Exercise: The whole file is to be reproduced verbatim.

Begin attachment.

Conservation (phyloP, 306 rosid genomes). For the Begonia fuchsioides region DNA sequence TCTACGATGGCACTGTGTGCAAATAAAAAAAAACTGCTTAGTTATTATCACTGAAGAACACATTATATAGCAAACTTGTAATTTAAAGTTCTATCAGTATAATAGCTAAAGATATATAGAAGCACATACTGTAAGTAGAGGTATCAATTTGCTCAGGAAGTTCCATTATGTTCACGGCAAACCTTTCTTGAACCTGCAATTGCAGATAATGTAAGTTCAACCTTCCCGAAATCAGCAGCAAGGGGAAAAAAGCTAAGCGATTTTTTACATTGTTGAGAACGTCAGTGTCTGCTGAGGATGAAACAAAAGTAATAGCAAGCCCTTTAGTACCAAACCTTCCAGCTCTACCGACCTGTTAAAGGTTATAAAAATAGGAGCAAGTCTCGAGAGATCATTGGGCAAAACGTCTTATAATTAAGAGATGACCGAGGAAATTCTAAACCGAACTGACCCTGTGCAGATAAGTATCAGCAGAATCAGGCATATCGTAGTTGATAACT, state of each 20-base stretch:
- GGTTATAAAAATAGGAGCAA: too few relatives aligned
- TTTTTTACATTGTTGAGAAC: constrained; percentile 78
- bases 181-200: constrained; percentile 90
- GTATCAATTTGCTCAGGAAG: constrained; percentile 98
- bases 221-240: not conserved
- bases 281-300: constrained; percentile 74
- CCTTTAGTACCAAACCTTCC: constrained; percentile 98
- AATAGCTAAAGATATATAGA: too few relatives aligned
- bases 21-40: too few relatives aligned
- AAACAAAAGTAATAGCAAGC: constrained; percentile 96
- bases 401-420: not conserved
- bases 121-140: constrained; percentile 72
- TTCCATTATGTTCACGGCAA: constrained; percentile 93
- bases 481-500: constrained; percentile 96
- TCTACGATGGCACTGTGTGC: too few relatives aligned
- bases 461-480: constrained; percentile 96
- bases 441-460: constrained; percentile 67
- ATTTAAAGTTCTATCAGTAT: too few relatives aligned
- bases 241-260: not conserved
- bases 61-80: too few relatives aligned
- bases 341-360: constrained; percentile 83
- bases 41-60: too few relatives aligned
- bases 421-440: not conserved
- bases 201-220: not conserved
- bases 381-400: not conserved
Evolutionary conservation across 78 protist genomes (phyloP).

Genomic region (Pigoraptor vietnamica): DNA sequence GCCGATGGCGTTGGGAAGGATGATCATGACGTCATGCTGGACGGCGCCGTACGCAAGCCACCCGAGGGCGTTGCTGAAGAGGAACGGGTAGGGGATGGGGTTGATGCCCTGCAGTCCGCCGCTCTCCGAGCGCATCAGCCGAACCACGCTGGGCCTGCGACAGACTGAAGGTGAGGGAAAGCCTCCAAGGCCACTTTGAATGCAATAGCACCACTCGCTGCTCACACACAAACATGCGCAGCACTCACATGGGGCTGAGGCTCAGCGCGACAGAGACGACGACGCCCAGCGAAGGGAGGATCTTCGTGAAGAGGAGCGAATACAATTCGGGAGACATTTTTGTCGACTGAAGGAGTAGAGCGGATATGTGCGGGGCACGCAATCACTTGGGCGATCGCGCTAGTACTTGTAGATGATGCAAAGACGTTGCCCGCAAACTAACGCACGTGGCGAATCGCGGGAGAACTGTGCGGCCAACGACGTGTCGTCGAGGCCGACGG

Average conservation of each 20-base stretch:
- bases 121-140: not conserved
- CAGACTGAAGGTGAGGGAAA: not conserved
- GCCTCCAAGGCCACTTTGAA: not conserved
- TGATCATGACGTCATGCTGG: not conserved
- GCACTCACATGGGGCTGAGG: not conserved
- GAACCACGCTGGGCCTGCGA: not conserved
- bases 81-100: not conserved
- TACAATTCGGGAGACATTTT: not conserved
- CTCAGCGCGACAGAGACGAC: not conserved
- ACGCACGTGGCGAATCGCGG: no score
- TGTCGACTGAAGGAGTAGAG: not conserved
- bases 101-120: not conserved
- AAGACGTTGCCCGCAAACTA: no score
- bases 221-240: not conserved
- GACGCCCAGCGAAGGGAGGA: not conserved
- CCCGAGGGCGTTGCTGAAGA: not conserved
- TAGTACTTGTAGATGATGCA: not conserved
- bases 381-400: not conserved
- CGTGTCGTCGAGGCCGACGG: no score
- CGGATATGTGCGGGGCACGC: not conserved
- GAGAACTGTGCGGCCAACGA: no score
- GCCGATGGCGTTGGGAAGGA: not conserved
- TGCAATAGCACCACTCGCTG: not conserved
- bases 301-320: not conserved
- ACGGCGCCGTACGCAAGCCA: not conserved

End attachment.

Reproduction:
Conservation (phyloP, 306 rosid genomes). For the Begonia fuchsioides region DNA sequence TCTACGATGGCACTGTGTGCAAATAAAAAAAAACTGCTTAGTTATTATCACTGAAGAACACATTATATAGCAAACTTGTAATTTAAAGTTCTATCAGTATAATAGCTAAAGATATATAGAAGCACATACTGTAAGTAGAGGTATCAATTTGCTCAGGAAGTTCCATTATGTTCACGGCAAACCTTTCTTGAACCTGCAATTGCAGATAATGTAAGTTCAACCTTCCCGAAATCAGCAGCAAGGGGAAAAAAGCTAAGCGATTTTTTACATTGTTGAGAACGTCAGTGTCTGCTGAGGATGAAACAAAAGTAATAGCAAGCCCTTTAGTACCAAACCTTCCAGCTCTACCGACCTGTTAAAGGTTATAAAAATAGGAGCAAGTCTCGAGAGATCATTGGGCAAAACGTCTTATAATTAAGAGATGACCGAGGAAATTCTAAACCGAACTGACCCTGTGCAGATAAGTATCAGCAGAATCAGGCATATCGTAGTTGATAACT, state of each 20-base stretch:
- GGTTATAAAAATAGGAGCAA: too few relatives aligned
- TTTTTTACATTGTTGAGAAC: constrained; percentile 78
- bases 181-200: constrained; percentile 90
- GTATCAATTTGCTCAGGAAG: constrained; percentile 98
- bases 221-240: not conserved
- bases 281-300: constrained; percentile 74
- CCTTTAGTACCAAACCTTCC: constrained; percentile 98
- AATAGCTAAAGATATATAGA: too few relatives aligned
- bases 21-40: too few relatives aligned
- AAACAAAAGTAATAGCAAGC: constrained; percentile 96
- bases 401-420: not conserved
- bases 121-140: constrained; percentile 72
- TTCCATTATGTTCACGGCAA: constrained; percentile 93
- bases 481-500: constrained; percentile 96
- TCTACGATGGCACTGTGTGC: too few relatives aligned
- bases 461-480: constrained; percentile 96
- bases 441-460: constrained; percentile 67
- ATTTAAAGTTCTATCAGTAT: too few relatives aligned
- bases 241-260: not conserved
- bases 61-80: too few relatives aligned
- bases 341-360: constrained; percentile 83
- bases 41-60: too few relatives aligned
- bases 421-440: not conserved
- bases 201-220: not conserved
- bases 381-400: not conserved
Evolutionary conservation across 78 protist genomes (phyloP).

Genomic region (Pigoraptor vietnamica): DNA sequence GCCGATGGCGTTGGGAAGGATGATCATGACGTCATGCTGGACGGCGCCGTACGCAAGCCACCCGAGGGCGTTGCTGAAGAGGAACGGGTAGGGGATGGGGTTGATGCCCTGCAGTCCGCCGCTCTCCGAGCGCATCAGCCGAACCACGCTGGGCCTGCGACAGACTGAAGGTGAGGGAAAGCCTCCAAGGCCACTTTGAATGCAATAGCACCACTCGCTGCTCACACACAAACATGCGCAGCACTCACATGGGGCTGAGGCTCAGCGCGACAGAGACGACGACGCCCAGCGAAGGGAGGATCTTCGTGAAGAGGAGCGAATACAATTCGGGAGACATTTTTGTCGACTGAAGGAGTAGAGCGGATATGTGCGGGGCACGCAATCACTTGGGCGATCGCGCTAGTACTTGTAGATGATGCAAAGACGTTGCCCGCAAACTAACGCACGTGGCGAATCGCGGGAGAACTGTGCGGCCAACGACGTGTCGTCGAGGCCGACGG

Average conservation of each 20-base stretch:
- bases 121-140: not conserved
- CAGACTGAAGGTGAGGGAAA: not conserved
- GCCTCCAAGGCCACTTTGAA: not conserved
- TGATCATGACGTCATGCTGG: not conserved
- GCACTCACATGGGGCTGAGG: not conserved
- GAACCACGCTGGGCCTGCGA: not conserved
- bases 81-100: not conserved
- TACAATTCGGGAGACATTTT: not conserved
- CTCAGCGCGACAGAGACGAC: not conserved
- ACGCACGTGGCGAATCGCGG: no score
- TGTCGACTGAAGGAGTAGAG: not conserved
- bases 101-120: not conserved
- AAGACGTTGCCCGCAAACTA: no score
- bases 221-240: not conserved
- GACGCCCAGCGAAGGGAGGA: not conserved
- CCCGAGGGCGTTGCTGAAGA: not conserved
- TAGTACTTGTAGATGATGCA: not conserved
- bases 381-400: not conserved
- CGTGTCGTCGAGGCCGACGG: no score
- CGGATATGTGCGGGGCACGC: not conserved
- GAGAACTGTGCGGCCAACGA: no score
- GCCGATGGCGTTGGGAAGGA: not conserved
- TGCAATAGCACCACTCGCTG: not conserved
- bases 301-320: not conserved
- ACGGCGCCGTACGCAAGCCA: not conserved